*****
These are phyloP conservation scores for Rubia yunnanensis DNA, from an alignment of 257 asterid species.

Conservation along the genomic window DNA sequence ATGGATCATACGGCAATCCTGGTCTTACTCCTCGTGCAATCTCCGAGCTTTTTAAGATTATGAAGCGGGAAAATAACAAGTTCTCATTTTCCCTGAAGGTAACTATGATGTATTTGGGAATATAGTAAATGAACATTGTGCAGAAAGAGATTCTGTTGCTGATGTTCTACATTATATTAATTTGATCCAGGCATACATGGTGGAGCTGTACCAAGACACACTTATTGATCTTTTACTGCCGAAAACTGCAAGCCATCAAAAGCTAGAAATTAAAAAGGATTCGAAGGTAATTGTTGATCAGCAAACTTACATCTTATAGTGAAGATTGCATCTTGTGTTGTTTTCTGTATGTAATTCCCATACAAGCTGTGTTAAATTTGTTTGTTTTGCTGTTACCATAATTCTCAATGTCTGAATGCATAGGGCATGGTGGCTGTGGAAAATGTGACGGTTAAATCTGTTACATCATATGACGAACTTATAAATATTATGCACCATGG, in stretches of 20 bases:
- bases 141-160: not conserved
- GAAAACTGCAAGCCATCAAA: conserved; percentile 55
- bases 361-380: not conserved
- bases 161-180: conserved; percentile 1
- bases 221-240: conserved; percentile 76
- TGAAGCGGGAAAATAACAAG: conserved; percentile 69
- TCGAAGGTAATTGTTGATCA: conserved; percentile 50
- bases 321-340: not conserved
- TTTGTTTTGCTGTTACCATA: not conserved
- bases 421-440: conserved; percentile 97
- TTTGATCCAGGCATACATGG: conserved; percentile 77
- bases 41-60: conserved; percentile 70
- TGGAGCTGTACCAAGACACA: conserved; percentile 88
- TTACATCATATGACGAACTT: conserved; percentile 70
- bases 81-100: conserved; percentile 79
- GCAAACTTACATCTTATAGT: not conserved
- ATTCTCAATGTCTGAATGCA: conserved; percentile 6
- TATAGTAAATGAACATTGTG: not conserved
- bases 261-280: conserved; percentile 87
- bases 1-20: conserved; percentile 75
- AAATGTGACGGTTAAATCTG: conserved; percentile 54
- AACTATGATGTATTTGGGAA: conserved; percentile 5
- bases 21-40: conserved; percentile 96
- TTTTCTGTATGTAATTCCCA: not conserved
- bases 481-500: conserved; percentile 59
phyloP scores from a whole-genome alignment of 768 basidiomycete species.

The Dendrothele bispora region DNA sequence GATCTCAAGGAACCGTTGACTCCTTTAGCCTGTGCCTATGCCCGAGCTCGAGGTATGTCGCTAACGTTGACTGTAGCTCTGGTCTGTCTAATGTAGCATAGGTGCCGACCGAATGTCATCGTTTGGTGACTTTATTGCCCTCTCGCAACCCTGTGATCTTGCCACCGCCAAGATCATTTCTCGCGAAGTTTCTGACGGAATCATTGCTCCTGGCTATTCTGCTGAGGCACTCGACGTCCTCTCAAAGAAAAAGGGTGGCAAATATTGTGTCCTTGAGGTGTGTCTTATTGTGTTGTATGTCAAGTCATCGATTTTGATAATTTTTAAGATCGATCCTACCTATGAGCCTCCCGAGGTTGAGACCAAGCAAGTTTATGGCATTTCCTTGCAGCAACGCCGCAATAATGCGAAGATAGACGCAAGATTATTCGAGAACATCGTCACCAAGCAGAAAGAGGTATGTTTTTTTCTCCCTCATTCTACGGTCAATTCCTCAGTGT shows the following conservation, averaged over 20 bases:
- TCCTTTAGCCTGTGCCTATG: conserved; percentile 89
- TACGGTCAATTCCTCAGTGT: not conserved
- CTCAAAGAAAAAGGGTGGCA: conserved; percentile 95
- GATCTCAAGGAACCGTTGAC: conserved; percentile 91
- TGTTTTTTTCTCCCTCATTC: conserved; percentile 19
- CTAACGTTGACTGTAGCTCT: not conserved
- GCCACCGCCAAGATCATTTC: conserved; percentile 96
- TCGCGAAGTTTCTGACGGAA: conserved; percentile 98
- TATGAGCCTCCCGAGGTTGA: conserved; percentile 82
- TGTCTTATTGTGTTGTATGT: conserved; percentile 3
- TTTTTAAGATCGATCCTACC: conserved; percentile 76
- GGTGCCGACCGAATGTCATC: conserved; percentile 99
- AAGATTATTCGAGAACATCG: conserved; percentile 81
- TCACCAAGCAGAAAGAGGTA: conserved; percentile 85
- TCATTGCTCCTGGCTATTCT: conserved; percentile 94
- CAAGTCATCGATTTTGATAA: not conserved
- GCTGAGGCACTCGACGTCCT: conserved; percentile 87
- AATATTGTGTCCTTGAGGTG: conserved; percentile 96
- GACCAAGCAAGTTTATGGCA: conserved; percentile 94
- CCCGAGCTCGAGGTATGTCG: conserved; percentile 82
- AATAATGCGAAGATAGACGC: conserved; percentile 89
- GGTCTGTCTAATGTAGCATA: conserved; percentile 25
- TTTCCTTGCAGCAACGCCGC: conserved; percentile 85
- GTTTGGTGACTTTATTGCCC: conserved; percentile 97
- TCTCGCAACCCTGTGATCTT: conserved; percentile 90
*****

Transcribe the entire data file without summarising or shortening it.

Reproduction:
These are phyloP conservation scores for Rubia yunnanensis DNA, from an alignment of 257 asterid species.

Conservation along the genomic window DNA sequence ATGGATCATACGGCAATCCTGGTCTTACTCCTCGTGCAATCTCCGAGCTTTTTAAGATTATGAAGCGGGAAAATAACAAGTTCTCATTTTCCCTGAAGGTAACTATGATGTATTTGGGAATATAGTAAATGAACATTGTGCAGAAAGAGATTCTGTTGCTGATGTTCTACATTATATTAATTTGATCCAGGCATACATGGTGGAGCTGTACCAAGACACACTTATTGATCTTTTACTGCCGAAAACTGCAAGCCATCAAAAGCTAGAAATTAAAAAGGATTCGAAGGTAATTGTTGATCAGCAAACTTACATCTTATAGTGAAGATTGCATCTTGTGTTGTTTTCTGTATGTAATTCCCATACAAGCTGTGTTAAATTTGTTTGTTTTGCTGTTACCATAATTCTCAATGTCTGAATGCATAGGGCATGGTGGCTGTGGAAAATGTGACGGTTAAATCTGTTACATCATATGACGAACTTATAAATATTATGCACCATGG, in stretches of 20 bases:
- bases 141-160: not conserved
- GAAAACTGCAAGCCATCAAA: conserved; percentile 55
- bases 361-380: not conserved
- bases 161-180: conserved; percentile 1
- bases 221-240: conserved; percentile 76
- TGAAGCGGGAAAATAACAAG: conserved; percentile 69
- TCGAAGGTAATTGTTGATCA: conserved; percentile 50
- bases 321-340: not conserved
- TTTGTTTTGCTGTTACCATA: not conserved
- bases 421-440: conserved; percentile 97
- TTTGATCCAGGCATACATGG: conserved; percentile 77
- bases 41-60: conserved; percentile 70
- TGGAGCTGTACCAAGACACA: conserved; percentile 88
- TTACATCATATGACGAACTT: conserved; percentile 70
- bases 81-100: conserved; percentile 79
- GCAAACTTACATCTTATAGT: not conserved
- ATTCTCAATGTCTGAATGCA: conserved; percentile 6
- TATAGTAAATGAACATTGTG: not conserved
- bases 261-280: conserved; percentile 87
- bases 1-20: conserved; percentile 75
- AAATGTGACGGTTAAATCTG: conserved; percentile 54
- AACTATGATGTATTTGGGAA: conserved; percentile 5
- bases 21-40: conserved; percentile 96
- TTTTCTGTATGTAATTCCCA: not conserved
- bases 481-500: conserved; percentile 59
phyloP scores from a whole-genome alignment of 768 basidiomycete species.

The Dendrothele bispora region DNA sequence GATCTCAAGGAACCGTTGACTCCTTTAGCCTGTGCCTATGCCCGAGCTCGAGGTATGTCGCTAACGTTGACTGTAGCTCTGGTCTGTCTAATGTAGCATAGGTGCCGACCGAATGTCATCGTTTGGTGACTTTATTGCCCTCTCGCAACCCTGTGATCTTGCCACCGCCAAGATCATTTCTCGCGAAGTTTCTGACGGAATCATTGCTCCTGGCTATTCTGCTGAGGCACTCGACGTCCTCTCAAAGAAAAAGGGTGGCAAATATTGTGTCCTTGAGGTGTGTCTTATTGTGTTGTATGTCAAGTCATCGATTTTGATAATTTTTAAGATCGATCCTACCTATGAGCCTCCCGAGGTTGAGACCAAGCAAGTTTATGGCATTTCCTTGCAGCAACGCCGCAATAATGCGAAGATAGACGCAAGATTATTCGAGAACATCGTCACCAAGCAGAAAGAGGTATGTTTTTTTCTCCCTCATTCTACGGTCAATTCCTCAGTGT shows the following conservation, averaged over 20 bases:
- TCCTTTAGCCTGTGCCTATG: conserved; percentile 89
- TACGGTCAATTCCTCAGTGT: not conserved
- CTCAAAGAAAAAGGGTGGCA: conserved; percentile 95
- GATCTCAAGGAACCGTTGAC: conserved; percentile 91
- TGTTTTTTTCTCCCTCATTC: conserved; percentile 19
- CTAACGTTGACTGTAGCTCT: not conserved
- GCCACCGCCAAGATCATTTC: conserved; percentile 96
- TCGCGAAGTTTCTGACGGAA: conserved; percentile 98
- TATGAGCCTCCCGAGGTTGA: conserved; percentile 82
- TGTCTTATTGTGTTGTATGT: conserved; percentile 3
- TTTTTAAGATCGATCCTACC: conserved; percentile 76
- GGTGCCGACCGAATGTCATC: conserved; percentile 99
- AAGATTATTCGAGAACATCG: conserved; percentile 81
- TCACCAAGCAGAAAGAGGTA: conserved; percentile 85
- TCATTGCTCCTGGCTATTCT: conserved; percentile 94
- CAAGTCATCGATTTTGATAA: not conserved
- GCTGAGGCACTCGACGTCCT: conserved; percentile 87
- AATATTGTGTCCTTGAGGTG: conserved; percentile 96
- GACCAAGCAAGTTTATGGCA: conserved; percentile 94
- CCCGAGCTCGAGGTATGTCG: conserved; percentile 82
- AATAATGCGAAGATAGACGC: conserved; percentile 89
- GGTCTGTCTAATGTAGCATA: conserved; percentile 25
- TTTCCTTGCAGCAACGCCGC: conserved; percentile 85
- GTTTGGTGACTTTATTGCCC: conserved; percentile 97
- TCTCGCAACCCTGTGATCTT: conserved; percentile 90